023: An Interview with Pastor Matt Figgs


What You'll Discover in this Episode:

We are joined today by Pastor Matt Figgs with Calvary Christian Fellowship in Gypsum, Colorado. Pastor Figgs is a bi-vocational pastor who minsters youth at the church and works a full-time job engineering road and bridge projects. Pastor Figgs is very passionate about reaching the next generation by investing in their hearts and minds.

 

How do you speak about ministry to the youth?

It is important to realize the youth are in a culture where their ideas are being shaped about marriage and sexuality. Teenagers are being pressured to be sensual with anyone. Scripture teaches intimacy is reserved for marriage between one man and one women.


The kids are being stretched thin and are under more pressure. Because they are being stretched so thin, they feel there is no time for personal ministry or personal devotion. 


In today's world, youth are being pressed by sin and evil and are unsure of how to handle it. As parents and/or ministers, we need to be honest and speak truth. Sharing this truth can lead to a lasting relationship with the Lord. Encourage them to base everything on God’s Word. 


  • Parents have the most influence in their children’s lives 
  • Keep ministering the youth through tough conversations with truth and heart. Do not be afraid to talk about sensitive subjects. 
  • Encourage the youth to base everything on God’s Word
  • Continue to teach the foundational truths of God's word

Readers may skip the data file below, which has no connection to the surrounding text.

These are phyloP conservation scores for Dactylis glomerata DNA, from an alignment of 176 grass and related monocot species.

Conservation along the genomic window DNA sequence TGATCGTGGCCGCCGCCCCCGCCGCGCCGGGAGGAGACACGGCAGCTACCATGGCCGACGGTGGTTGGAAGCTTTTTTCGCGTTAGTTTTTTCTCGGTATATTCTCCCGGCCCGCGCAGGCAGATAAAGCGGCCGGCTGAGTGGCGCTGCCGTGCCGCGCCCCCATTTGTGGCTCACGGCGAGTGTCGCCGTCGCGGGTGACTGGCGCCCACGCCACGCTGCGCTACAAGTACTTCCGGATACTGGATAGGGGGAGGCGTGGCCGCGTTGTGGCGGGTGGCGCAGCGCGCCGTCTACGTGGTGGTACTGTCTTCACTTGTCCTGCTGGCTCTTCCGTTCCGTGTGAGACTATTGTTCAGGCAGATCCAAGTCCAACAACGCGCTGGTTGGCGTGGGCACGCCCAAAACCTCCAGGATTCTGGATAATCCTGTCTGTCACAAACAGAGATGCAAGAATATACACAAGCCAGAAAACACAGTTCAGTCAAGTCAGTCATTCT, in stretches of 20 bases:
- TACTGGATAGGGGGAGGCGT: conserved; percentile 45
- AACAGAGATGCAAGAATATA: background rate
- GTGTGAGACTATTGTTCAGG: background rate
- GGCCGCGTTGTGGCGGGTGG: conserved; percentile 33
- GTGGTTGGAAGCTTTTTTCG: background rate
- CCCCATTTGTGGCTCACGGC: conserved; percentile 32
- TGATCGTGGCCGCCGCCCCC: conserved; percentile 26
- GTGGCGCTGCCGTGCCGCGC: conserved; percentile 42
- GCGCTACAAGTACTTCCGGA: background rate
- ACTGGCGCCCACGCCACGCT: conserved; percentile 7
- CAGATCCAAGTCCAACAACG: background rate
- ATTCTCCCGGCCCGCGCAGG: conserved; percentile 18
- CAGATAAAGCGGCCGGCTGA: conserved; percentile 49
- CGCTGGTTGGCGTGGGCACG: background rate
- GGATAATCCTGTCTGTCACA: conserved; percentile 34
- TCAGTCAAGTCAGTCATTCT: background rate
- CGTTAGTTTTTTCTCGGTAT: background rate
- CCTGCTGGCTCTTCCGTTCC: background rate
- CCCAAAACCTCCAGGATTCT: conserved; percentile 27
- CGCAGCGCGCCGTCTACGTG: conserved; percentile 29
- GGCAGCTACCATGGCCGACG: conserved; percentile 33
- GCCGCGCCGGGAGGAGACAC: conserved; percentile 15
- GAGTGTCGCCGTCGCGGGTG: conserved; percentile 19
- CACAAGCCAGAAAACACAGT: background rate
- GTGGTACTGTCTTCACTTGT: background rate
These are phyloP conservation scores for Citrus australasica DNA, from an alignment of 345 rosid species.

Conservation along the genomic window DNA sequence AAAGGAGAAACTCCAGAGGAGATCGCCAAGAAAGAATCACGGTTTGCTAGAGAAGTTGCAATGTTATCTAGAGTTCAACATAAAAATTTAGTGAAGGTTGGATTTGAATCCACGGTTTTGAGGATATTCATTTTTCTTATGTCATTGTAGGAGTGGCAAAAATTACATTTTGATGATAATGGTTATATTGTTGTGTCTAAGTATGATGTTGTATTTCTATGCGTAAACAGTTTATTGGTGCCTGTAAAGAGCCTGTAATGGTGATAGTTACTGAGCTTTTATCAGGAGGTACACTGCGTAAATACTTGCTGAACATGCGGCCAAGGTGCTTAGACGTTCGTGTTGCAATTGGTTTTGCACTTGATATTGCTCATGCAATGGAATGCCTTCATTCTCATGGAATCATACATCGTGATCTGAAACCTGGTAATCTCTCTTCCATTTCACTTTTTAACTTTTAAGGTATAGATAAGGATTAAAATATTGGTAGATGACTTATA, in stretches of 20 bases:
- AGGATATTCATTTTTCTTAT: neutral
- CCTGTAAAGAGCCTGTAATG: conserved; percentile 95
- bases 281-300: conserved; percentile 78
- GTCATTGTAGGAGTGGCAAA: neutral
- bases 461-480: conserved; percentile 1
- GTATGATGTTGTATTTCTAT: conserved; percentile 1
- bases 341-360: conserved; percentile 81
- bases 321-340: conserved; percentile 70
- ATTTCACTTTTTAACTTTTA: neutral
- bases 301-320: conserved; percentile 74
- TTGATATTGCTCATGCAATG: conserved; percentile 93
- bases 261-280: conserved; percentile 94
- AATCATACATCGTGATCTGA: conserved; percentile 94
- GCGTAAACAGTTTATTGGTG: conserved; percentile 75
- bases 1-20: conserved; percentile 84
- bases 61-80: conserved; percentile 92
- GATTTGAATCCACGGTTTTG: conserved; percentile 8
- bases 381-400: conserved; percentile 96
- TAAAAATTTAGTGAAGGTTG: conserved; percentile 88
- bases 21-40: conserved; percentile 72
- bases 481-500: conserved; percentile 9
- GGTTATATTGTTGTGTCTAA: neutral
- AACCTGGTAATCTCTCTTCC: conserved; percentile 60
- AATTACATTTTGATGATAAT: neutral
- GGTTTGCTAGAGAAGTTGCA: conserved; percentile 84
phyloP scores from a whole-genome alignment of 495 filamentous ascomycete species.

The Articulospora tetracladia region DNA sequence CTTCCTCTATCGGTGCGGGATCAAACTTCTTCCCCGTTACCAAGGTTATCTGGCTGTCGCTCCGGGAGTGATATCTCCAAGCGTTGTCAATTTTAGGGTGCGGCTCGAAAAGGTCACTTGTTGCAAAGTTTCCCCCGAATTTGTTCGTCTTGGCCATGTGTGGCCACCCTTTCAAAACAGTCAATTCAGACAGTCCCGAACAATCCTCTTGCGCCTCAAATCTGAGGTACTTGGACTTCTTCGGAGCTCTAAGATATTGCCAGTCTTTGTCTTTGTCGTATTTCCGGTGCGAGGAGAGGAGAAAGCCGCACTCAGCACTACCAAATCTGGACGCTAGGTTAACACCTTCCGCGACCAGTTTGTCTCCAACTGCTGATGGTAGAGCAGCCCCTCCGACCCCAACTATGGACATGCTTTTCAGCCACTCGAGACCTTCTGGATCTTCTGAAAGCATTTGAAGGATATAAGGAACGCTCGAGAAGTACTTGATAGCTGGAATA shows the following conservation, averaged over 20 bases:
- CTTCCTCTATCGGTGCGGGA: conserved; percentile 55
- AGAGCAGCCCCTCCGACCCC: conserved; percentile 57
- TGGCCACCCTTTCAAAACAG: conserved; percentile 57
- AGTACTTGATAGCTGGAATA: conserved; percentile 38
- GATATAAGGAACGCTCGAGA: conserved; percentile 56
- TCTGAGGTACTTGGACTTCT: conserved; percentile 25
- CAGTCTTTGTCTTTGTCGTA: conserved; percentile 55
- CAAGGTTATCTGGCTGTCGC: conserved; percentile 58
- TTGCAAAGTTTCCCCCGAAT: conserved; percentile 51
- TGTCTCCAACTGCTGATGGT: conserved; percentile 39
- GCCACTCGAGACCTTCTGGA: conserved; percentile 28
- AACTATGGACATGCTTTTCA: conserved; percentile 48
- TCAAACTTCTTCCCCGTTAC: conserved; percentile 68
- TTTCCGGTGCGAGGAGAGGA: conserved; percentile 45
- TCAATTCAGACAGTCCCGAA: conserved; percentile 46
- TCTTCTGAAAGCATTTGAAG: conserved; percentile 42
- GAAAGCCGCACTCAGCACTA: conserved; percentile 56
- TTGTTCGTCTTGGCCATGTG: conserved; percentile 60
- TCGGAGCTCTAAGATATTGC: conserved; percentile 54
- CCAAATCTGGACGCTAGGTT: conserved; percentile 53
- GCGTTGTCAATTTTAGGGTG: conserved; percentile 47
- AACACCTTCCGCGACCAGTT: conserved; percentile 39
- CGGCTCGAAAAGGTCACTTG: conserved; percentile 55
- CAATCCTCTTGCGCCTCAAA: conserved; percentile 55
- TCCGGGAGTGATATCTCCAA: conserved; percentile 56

• Through the struggles, depression, and identity crisis, there is still hope for this generation. That hope can be found in Jesus.
  • Scroll down and leave your comment below!

Resources:


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  • Tom Zimbelman says:

    Excellent podcast. So much content, but I’ll focus this closed on two things: effective time management in our families, ministries and jobs; and the threats that are facing our youth today.

    My wife and we’re just praying this morning for our teenage kids (14, 15, 17) and how can help them learn to take very thought captive to Christ. They attend a Christian high school, but we are finding they are being pulled – stretched thin – by an array of extracurricular school activities (like sports/practice/mandatory tournaments seemingly every day if the week and in weekends). Many of these activities are cutting into their church time, and what Pastor Figgs says regarding making Christ the priority, not just a priority, really hit home for me. My personal prayer and intention as a father is to insure that I, along with my wife, as the primary influencers in their lives, are at the very least discipling them at home. This is now a prime priority for us as parents.